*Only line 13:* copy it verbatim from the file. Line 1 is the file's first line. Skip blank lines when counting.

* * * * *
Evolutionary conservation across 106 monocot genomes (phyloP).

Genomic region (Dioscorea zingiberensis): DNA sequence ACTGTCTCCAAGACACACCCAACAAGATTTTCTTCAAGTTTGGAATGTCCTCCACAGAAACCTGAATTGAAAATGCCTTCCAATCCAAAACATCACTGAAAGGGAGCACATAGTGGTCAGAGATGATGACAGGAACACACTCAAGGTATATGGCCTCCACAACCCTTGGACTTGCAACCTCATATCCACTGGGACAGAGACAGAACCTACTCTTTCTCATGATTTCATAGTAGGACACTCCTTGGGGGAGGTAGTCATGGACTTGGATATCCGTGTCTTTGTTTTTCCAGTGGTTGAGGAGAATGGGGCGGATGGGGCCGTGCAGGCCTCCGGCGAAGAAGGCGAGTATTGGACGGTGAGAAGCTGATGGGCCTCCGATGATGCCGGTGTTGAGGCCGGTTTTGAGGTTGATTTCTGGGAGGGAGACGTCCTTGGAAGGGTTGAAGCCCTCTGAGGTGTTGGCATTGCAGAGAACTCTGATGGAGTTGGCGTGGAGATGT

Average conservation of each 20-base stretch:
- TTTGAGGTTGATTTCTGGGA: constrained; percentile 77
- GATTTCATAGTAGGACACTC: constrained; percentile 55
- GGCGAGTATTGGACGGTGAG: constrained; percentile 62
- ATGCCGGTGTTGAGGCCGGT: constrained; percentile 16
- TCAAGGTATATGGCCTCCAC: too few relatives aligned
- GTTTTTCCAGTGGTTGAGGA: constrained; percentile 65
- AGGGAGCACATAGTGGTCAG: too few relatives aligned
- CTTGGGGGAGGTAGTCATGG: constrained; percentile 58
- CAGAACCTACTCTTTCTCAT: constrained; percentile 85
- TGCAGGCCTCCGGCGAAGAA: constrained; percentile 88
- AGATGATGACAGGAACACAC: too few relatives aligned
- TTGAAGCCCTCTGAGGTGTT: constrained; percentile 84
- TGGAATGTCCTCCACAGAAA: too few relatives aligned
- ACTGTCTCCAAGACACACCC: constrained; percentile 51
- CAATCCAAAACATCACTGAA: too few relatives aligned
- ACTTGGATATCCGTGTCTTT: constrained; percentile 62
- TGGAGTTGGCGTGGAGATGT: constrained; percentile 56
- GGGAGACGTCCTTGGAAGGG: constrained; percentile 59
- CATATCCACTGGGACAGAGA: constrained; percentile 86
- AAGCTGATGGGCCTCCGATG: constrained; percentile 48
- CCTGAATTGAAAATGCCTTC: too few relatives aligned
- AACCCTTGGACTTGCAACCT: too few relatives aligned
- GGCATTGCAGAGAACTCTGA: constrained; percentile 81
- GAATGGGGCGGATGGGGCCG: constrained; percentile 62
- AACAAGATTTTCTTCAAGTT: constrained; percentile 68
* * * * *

- TGCAGGCCTCCGGCGAAGAA: constrained; percentile 88